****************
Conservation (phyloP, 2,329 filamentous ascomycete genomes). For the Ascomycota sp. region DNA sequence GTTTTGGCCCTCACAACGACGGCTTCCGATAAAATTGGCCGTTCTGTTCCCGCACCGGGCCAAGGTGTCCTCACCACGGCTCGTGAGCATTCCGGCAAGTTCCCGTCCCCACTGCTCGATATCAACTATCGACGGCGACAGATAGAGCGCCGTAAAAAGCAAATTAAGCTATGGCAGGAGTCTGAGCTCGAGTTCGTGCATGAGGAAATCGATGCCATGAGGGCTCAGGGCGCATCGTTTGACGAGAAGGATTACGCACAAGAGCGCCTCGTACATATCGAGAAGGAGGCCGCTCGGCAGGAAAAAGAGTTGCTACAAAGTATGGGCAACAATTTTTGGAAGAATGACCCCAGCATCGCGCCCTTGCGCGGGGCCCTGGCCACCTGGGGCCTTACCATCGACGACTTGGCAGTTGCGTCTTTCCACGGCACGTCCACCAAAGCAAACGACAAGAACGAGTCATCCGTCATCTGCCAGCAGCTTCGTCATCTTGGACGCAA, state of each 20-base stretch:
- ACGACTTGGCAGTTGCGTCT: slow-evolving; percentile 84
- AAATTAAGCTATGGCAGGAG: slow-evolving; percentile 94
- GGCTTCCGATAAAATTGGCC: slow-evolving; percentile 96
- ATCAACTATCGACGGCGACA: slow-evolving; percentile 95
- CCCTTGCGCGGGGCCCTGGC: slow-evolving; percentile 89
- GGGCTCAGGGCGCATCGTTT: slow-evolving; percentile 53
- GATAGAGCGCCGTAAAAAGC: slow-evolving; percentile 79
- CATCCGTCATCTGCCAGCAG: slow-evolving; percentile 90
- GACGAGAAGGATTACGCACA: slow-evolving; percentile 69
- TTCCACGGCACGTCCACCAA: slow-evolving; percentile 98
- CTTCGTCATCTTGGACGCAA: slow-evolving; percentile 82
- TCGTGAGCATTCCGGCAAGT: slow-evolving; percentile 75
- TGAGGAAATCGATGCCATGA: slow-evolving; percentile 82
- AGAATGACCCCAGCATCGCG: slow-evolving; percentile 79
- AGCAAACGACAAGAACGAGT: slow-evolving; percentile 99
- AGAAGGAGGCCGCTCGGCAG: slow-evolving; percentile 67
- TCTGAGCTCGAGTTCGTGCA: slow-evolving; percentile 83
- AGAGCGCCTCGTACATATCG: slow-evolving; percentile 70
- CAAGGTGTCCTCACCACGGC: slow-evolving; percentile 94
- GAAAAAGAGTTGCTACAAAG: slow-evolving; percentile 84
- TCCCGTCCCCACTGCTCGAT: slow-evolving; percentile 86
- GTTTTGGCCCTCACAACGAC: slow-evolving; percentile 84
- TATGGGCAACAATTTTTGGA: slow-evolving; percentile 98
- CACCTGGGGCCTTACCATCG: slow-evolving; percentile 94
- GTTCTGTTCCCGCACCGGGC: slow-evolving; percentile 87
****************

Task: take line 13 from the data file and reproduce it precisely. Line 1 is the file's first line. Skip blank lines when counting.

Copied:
- TCGTGAGCATTCCGGCAAGT: slow-evolving; percentile 75